What to know before you buy a condo
- Think like a businessperson and do due diligence on the condo association.
- A high delinquency rate can torpedo the ability to get a loan.
- Watch out to make sure the condo is sufficiently insured.
In a market flooded with condos for sale at bargain prices, buyers can find once-in-a-lifetime deals. But they can also find trouble -- if they don't ask the right questions.
With so many condominium properties plagued by foreclosures and delinquencies, buyers need to do their homework if they don't want to watch their dream condo turn into a nightmare, says Donna Berger, executive director of the Community Advocacy Network in Fort Lauderdale, Fla.
"Ideally you want to buy into a stable, well-run community," she says. "If there are issues, it's not a flat-out no. If the price is a steal, it may still be a good investment, but you want to make an informed choice."
Berger is an attorney who specializes in community association issues. She sees firsthand how the condo craze that took place in Florida and other parts of the nation left many condo communities hurting. In some Florida cities, condos that once sold for $200,000 now sell for $30,000. In Las Vegas and certain areas in California, condos that once cost $500,000 are now offered for $150,000. Nationwide, condo prices fell about 25 percent since 2005, according to the National Association of Realtors.
Think like a businessperson
Some of these deals are tempting, but buyers need to think of purchasing a condo as signing a business agreement with all others who own in the project they are buying into, says New York attorney Rafael Castellanos. And as with any other business venture, learn how the place is managed and inquire about its financial stability.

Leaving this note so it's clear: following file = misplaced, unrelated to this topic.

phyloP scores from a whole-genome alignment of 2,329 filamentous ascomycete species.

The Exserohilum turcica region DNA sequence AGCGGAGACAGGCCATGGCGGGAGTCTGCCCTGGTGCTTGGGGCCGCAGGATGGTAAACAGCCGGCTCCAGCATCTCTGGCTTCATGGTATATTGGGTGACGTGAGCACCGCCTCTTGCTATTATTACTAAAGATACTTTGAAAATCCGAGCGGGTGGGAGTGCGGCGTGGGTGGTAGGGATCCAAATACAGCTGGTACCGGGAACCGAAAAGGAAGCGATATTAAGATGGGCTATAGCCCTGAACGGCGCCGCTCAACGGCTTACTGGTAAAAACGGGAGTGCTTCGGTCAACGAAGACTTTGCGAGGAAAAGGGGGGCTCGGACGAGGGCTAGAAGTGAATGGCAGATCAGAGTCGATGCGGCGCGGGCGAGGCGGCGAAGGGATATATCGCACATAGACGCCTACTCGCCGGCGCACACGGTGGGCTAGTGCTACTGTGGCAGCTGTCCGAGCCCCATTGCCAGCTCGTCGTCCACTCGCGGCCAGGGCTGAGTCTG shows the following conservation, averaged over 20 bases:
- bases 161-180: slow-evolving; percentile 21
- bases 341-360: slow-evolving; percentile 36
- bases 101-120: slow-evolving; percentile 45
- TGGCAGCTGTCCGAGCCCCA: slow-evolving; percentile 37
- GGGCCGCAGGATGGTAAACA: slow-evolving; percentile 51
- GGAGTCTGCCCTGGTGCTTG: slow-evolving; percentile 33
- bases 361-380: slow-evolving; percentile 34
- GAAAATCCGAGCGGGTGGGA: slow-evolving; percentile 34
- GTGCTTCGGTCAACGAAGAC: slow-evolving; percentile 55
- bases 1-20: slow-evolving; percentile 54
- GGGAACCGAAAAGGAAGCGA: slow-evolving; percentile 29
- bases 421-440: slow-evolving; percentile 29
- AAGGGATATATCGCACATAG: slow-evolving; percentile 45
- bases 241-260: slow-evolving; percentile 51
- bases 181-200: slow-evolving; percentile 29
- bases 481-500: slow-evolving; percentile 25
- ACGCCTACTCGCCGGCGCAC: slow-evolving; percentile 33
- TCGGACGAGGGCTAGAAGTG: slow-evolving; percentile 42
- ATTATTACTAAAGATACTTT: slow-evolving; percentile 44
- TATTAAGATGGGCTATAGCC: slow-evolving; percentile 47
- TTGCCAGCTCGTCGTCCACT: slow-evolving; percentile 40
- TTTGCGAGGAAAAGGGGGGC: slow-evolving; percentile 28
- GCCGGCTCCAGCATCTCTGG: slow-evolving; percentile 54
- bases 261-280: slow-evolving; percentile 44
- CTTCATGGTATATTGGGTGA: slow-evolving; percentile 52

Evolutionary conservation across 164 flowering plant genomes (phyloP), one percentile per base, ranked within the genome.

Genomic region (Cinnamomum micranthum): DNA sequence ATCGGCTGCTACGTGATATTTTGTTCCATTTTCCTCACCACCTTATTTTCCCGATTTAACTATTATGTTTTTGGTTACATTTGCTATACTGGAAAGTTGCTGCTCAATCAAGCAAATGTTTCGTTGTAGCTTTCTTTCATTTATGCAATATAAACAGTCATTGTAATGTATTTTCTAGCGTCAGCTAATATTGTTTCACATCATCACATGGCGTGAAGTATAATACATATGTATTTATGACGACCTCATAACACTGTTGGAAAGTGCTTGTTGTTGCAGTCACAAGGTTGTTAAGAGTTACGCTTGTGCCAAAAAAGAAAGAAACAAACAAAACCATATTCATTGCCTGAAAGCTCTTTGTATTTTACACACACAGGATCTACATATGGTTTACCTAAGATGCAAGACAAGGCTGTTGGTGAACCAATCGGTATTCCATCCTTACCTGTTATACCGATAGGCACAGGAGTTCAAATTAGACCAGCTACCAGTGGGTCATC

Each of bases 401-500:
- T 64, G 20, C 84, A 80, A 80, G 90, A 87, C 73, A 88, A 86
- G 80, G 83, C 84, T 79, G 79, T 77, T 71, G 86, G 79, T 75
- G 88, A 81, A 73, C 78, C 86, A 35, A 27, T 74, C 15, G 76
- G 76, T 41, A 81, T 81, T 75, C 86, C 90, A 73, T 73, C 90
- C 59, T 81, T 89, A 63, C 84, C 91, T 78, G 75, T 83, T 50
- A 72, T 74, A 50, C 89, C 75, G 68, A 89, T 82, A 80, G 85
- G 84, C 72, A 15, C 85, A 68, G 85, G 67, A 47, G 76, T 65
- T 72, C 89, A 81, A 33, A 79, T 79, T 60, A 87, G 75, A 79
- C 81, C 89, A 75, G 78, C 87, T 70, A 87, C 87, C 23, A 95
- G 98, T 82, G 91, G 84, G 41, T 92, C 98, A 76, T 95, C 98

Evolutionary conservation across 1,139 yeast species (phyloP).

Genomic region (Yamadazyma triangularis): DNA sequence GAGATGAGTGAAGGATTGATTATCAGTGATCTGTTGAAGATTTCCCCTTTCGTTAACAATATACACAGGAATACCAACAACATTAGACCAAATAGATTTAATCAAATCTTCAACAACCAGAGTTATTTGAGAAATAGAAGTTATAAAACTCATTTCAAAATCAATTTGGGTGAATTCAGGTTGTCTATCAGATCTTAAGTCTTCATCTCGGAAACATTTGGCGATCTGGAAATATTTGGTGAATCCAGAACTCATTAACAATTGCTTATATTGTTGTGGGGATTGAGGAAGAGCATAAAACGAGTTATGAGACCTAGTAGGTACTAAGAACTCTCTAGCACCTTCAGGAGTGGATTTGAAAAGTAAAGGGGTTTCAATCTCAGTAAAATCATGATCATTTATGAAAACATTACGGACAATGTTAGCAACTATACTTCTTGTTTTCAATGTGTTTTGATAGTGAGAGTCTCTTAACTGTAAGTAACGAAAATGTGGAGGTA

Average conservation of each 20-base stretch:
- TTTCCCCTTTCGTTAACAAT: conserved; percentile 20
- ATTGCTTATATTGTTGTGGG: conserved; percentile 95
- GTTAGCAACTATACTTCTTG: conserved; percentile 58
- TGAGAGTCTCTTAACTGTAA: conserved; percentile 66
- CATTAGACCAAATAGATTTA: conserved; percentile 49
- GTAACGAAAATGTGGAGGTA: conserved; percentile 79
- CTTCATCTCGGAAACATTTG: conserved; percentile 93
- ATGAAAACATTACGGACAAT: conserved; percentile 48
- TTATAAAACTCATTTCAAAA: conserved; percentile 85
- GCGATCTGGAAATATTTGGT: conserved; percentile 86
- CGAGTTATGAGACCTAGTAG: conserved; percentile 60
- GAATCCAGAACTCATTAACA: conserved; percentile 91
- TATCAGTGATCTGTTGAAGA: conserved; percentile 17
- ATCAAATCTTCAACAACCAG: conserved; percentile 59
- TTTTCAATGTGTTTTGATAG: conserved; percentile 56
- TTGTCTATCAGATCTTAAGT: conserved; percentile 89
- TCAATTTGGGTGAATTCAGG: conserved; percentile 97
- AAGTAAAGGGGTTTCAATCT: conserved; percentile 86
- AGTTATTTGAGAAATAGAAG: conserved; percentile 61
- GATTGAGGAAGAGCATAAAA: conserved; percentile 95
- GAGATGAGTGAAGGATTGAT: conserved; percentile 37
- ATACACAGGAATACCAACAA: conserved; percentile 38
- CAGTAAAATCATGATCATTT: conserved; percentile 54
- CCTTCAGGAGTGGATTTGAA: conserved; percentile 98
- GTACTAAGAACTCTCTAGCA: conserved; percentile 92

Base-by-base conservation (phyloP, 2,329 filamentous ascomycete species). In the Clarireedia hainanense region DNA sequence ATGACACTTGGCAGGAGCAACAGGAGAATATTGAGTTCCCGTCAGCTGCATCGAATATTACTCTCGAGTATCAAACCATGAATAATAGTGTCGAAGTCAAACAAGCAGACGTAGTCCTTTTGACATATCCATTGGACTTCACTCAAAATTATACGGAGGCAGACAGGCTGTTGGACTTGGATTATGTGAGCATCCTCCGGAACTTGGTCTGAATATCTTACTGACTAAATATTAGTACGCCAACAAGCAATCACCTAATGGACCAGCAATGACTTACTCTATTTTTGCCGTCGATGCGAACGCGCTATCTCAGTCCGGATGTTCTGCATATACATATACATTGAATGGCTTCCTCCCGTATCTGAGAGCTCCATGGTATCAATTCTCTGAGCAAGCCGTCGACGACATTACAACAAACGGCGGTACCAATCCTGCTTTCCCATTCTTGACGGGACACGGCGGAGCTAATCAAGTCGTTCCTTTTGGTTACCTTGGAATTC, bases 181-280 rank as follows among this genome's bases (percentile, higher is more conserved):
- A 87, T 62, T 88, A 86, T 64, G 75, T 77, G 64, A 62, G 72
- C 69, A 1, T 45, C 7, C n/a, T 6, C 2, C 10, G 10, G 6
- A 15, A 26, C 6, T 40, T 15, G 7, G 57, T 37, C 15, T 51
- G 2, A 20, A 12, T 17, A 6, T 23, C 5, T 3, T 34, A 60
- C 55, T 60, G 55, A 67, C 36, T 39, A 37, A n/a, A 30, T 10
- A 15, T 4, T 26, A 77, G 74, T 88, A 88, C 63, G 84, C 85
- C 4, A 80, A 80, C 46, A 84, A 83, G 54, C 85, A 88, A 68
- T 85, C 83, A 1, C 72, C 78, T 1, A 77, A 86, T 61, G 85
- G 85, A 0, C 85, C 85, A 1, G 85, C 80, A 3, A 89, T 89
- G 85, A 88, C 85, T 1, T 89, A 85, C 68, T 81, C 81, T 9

"Especially in this economy, you really have to be very careful," he says. "Don't be emotional about it."
Ask for a budget
"Most condo buyers don't think of it, but you need to ask for a copy of the association's budget," Berger says.
The association is not likely to give buyers a copy of the budget, but the seller -- as an owner -- can request a copy and provide it to the potential buyer.
The most important parts of that budget include the total amount of outstanding debt owed to the association and the percentage of owners who are not paying their dues.
Why delinquencies matter
Buyers have little chances of getting a mortgage to buy a unit in a building with a high percentage of owners that are delinquent on dues. Fannie Mae, Freddie Mac and the Federal Housing Administration, which buy or insure most mortgages, do not approve condos with delinquency rates higher than 15 percent. Units in buildings that don't meet that requirement are not eligible for financing backed by the three agencies, making it extremely challenging for a buyer to obtain a mortgage to buy the unit or an owner to refinance a unit in those buildings, says Orest Tomaselli, CEO of National Condo Advisors in White Plains, N.Y. The company assists condominium projects nationwide in obtaining FHA and Fannie approval.